Using an Altimeter in the Mountaineering Environment

Sven from Summit Mountaineering is back with some field tested advice on how to get “unlost” (or avoid getting that way in the first place!).  This piece is also featured in the UK Association of Mountaineering Instructor’s magazine.  Enjoy!


“Right grid reference, wrong map?!”

-Credit Collin Leggit
-Credit Collin Leggit

A wrist watch altimeter offers a more reliable method of sensing altitude than GPS which can be inaccurate under trees, near cliffs or building and in close proximity to some radios.  It also provides a much more useful and quicker method of [re]location when used in conjunction with a traditional map and compass.

Barometric altimeters don’t actually measure altitude directly; rather they are constantly measuring the relative pressure in the atmosphere around us and comparing it against the pressure at sea level, in order to calculate the altitude (above sea level).  Physics dictates that the higher up we go, the lower the pressure around us becomes, due to the reduced mass of gas and suspended molecules weighing down upon us:  The air pressure.  Pressure can also change however due to relatively high and low pressure bodies of air, move around the earth (causing weather).  When calculating our height from this method, we must account for these changes by recalibrating from time to time against known heights (from the map), ideally throughout the mountaineering day and ALWAYS before we are lost or might need to calculate our height!  It is a good habit therefore to calibrate your altimeter in the car park, on the summit and any other positively identified points in between, such as track/stream junctions or trig points.

Shishapangma (8014m) from the Chinese Base Camp in Tibet -Credit Rajen Nathwani
Shishapangma (8014m) from the Chinese Base Camp in Tibet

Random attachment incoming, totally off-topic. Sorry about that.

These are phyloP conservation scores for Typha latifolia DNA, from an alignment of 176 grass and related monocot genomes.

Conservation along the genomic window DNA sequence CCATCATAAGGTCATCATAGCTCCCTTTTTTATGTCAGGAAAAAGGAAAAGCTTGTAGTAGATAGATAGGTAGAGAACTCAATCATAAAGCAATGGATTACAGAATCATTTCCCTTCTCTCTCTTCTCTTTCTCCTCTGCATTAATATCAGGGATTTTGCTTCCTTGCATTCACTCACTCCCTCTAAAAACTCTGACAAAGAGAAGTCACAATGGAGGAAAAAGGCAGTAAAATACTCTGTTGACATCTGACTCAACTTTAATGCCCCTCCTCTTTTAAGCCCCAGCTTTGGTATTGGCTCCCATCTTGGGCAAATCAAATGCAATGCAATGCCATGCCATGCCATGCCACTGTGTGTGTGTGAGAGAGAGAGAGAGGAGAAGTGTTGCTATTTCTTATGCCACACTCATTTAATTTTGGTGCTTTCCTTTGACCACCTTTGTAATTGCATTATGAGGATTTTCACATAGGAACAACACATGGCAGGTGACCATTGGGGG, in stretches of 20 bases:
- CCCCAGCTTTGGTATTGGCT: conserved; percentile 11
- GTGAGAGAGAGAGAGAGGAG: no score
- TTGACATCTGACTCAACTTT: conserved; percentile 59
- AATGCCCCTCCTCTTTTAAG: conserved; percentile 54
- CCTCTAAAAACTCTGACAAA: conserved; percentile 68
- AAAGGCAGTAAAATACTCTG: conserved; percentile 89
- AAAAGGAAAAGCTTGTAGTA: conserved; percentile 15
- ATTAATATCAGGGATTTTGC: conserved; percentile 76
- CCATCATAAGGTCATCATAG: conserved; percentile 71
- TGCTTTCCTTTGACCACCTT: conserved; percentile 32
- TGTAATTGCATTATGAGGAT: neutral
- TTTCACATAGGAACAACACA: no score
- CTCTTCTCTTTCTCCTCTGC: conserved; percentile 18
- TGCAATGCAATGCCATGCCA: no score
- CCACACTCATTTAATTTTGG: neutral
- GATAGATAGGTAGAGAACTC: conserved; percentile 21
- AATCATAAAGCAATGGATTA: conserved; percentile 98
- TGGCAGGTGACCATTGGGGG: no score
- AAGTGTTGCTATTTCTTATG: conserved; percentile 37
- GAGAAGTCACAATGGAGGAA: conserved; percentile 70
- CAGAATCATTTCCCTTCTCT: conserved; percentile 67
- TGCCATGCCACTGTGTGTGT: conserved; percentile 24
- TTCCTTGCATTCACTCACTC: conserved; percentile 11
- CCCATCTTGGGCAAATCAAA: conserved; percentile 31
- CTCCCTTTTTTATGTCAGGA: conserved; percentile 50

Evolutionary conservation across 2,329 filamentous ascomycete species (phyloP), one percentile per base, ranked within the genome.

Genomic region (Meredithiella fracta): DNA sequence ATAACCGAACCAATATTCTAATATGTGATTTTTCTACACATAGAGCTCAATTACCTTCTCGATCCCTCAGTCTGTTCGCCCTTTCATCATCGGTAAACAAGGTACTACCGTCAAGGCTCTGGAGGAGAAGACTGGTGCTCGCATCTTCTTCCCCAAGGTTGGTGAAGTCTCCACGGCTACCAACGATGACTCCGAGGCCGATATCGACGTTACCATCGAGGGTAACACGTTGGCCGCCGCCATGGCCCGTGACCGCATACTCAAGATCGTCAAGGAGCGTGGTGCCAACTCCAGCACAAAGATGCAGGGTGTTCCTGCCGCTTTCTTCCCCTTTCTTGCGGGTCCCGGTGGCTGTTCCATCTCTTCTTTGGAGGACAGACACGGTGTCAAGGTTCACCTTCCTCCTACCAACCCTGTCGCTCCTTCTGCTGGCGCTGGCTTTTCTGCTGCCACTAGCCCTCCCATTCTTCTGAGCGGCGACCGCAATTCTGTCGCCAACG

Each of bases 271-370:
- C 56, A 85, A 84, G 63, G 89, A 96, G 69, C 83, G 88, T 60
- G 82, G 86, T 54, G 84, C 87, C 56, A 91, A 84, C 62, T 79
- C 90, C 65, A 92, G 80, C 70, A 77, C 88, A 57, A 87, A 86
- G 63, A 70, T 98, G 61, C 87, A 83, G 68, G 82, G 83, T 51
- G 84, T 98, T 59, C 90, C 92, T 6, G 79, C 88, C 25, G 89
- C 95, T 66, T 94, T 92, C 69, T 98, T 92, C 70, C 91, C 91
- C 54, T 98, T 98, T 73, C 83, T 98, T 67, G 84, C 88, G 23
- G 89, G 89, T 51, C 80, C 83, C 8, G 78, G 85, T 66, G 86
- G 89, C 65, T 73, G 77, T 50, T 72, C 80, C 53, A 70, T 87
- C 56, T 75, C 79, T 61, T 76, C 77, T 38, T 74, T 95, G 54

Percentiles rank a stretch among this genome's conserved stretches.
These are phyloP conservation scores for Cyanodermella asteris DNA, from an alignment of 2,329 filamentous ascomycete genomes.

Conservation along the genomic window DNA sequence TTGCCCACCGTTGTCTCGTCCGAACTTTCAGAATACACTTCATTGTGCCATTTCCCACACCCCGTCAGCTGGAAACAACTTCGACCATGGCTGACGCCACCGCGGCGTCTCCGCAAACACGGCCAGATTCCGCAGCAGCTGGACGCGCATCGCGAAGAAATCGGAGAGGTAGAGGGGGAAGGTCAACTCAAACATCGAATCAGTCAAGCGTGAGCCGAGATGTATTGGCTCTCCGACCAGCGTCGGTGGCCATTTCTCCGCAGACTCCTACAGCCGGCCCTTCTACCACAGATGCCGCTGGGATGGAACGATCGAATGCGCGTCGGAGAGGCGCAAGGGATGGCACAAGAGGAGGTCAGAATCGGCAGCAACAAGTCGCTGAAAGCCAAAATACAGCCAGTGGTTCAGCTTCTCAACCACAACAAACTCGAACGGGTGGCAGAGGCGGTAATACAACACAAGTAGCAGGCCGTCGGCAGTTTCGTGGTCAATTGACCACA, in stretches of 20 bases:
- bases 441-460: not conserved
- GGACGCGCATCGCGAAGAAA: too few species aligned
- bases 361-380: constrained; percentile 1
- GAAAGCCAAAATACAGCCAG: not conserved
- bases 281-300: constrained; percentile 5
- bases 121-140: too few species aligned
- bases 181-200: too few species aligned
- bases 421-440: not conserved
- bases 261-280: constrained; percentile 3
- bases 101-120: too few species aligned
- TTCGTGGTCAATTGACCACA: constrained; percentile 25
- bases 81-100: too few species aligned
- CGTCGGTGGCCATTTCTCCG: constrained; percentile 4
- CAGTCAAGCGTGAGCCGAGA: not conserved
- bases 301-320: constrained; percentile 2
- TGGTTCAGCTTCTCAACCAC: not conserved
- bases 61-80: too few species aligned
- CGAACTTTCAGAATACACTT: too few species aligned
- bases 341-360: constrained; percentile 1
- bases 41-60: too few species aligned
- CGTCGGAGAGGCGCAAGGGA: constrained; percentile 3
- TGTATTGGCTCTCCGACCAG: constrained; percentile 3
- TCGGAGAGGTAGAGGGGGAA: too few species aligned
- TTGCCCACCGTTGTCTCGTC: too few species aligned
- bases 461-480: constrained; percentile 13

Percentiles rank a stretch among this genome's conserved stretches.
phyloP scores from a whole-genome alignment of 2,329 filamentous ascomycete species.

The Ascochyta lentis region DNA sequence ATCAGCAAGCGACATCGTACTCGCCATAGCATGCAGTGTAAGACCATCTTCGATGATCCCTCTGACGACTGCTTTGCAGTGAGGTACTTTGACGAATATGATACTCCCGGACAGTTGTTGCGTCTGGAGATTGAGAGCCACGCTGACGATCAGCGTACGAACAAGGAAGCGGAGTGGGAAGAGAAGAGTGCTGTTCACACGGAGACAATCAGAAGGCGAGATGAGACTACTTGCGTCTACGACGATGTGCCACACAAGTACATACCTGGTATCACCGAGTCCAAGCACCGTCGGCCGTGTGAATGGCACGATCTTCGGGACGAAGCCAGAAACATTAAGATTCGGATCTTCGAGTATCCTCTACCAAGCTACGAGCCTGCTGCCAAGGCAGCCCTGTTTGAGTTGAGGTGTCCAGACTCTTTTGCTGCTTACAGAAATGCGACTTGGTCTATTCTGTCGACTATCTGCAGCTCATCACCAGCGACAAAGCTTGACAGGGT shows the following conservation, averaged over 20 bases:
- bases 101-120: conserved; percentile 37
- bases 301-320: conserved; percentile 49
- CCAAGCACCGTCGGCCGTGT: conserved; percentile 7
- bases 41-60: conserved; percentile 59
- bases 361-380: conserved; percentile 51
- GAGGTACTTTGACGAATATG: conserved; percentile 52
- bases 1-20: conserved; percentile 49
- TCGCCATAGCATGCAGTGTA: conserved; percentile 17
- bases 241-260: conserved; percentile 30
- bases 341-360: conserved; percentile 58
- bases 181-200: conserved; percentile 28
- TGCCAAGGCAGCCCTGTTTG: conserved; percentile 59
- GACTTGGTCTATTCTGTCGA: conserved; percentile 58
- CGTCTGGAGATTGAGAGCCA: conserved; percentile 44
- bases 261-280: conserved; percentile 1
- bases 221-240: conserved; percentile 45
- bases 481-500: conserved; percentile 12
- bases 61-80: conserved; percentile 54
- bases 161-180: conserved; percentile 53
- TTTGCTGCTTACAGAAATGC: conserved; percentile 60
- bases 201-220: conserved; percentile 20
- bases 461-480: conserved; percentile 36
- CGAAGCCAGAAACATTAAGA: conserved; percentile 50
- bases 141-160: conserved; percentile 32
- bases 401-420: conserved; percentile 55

-Credit Rajen Nathwani

So, we know how high we are but how does that help us with navigation?

You may already be familiar with the principles of a ‘triangular resection,’ the technique of identifying three points (or more) on both the map and the ground:  The navigator takes a bearing to the known point (e.g. a church spire or the corner of a wood in the distance) and then converts it to a back-bearing by adding or subtracting 180 degrees.  This bearing is then plotted on the map from the known point.  You repeat this from three points and where the lines dissect, is your location.Slide1

A much more useful technique, due to the short time and effort it takes, is the ‘linear resection.’  That is, if you are on a linear feature such a road, track, edge of a forest, or even a ridge, then all you need to do is identify a single known point and plot that back to where it crosses your linear feature.  You now know exactly where you are. Slide2A great technique clearly, but obviously it only works on a linear feature right?  This is where we all raise a glass to Nevil Maskelyne and friends, who whilst trying to measure the size of the earth by conducting experiments on Schiehallion, invented what are now known as contour lines.  What Maskelyne et al found by accident, mean that we are now always on a linear feature – a contour line; all we have to do is find our altitude to tell us which one we are on…Slide3Have you ever used a technique like this, or wish you would have thought of it in a pinch?  Share your thoughts in the comments below! 

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About the Author

svenGraham ‘Sven’ Hassall is a freelance writer and mountaineering instructor (MIA & WML) based in the beautiful Wye Valley.  A self confessed new-routeaholic, he is responsible for a couple of notable first ascents (and plenty of very forgettable ones!).  He has climbed all over the world but most notably in the Himalayas, Africa and Europe.  Of late he has turned his focus closer to home and two young climbers partners aged two and four!

Sven is available for mountaineering instruction and writing commissions.

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